“Peril is the mirror we hold up to ourselves. It forces us to ask what it means to be human. It focuses our attention on the shortness and uncertainty of our lives.”
— Robert Wuthnow, American sociologist
In this poignant and thought-provoking documentary directed by Ron Howard we are drawn right into the burning and blistering center of the most lethal and expensive wildfire in California history. On November 8, 2018, the Camp Fire animated by 40 miles-an-hour winds killed 85 people and destroyed most of Paradise, a small and thriving community of 26,000 people. The opening scenes of this documentary were taken by panicked residents trying to flee the flames before their cars were burnt up as many of their homes already had been.
We hear from the survivors who carry the burdens of a four-fold grief —the loss of loved ones, the loss of their homes, the loss of a place which gave them security and many memories, and the loss of the confidence to go on. A handful of heroes and colorful characters emerge as ideas emerge, plans are made, and funds are raised to begin the long process of rebuilding Paradise.
Michelle John, school superintendent, stands out as an inspirational figure, and Matt Gates, a local police officer, is a model caregiver. Carly Ingersoll, the school psychologist, talks about trying to help the students cope with the trauma when she nearly died in the fire, even though her house survived. Steve “Woody” Culleton, a former mayor of Paradise, proves to be a feisty 74 year old whose anger over the slow-moving bureaucracy spurs others to righteous indignation.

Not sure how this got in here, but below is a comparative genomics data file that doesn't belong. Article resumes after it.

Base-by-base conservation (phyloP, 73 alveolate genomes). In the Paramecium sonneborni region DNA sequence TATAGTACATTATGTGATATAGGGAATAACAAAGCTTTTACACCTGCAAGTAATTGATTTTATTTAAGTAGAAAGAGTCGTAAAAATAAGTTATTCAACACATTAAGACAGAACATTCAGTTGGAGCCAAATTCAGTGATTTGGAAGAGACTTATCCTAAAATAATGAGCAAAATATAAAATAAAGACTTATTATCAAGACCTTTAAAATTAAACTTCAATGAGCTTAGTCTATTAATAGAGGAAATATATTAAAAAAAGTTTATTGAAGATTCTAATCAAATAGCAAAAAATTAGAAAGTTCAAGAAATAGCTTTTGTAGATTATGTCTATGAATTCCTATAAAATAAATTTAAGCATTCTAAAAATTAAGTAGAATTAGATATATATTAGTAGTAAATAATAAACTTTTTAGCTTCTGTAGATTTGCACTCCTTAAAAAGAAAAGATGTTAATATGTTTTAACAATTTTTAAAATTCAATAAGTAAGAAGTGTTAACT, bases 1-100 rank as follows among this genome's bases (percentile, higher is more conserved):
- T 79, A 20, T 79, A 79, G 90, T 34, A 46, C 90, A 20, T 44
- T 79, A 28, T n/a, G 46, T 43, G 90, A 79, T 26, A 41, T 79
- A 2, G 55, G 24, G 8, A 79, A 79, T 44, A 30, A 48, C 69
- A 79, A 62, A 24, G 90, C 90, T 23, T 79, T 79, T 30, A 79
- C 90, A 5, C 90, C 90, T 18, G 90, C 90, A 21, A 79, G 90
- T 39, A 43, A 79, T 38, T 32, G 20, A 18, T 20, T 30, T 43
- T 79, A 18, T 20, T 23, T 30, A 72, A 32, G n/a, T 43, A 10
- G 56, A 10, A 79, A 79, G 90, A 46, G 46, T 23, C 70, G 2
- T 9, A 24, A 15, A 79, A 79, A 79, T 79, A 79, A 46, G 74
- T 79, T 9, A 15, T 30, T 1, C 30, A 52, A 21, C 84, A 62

It took a long time but Pacific Gas & Electric finally accepted responsibility for all but one of the deaths and destruction caused by the blaze, which was started by a spark from an electrical system that dates back to the 1920s. At community meetings, scientists and land management experts try to explain how this kind of fire might be prevented in the future.
At the end of the documentary, we see Paradise high school students raising money after tornados destroyed towns in Alabama. They themselves saw most of their homes destroyed and their high school shut down; in order to have their 2019 graduation on their football field, a clean-up effort, including chopping down the burned trees around the field, had to be mounted. After all that, one student explains, when she sees news of a disaster, she empathizes with the victims and just has to get involved.
Given the predicted effects of climate change including more fires, floods, hurricanes, tornadoes, earthquakes, in addition to pandemics, this sturdy and heart-felt documentary assumes more importance than ever since it shows us how communities can rally together and work for the common good — both during and after catastrophes.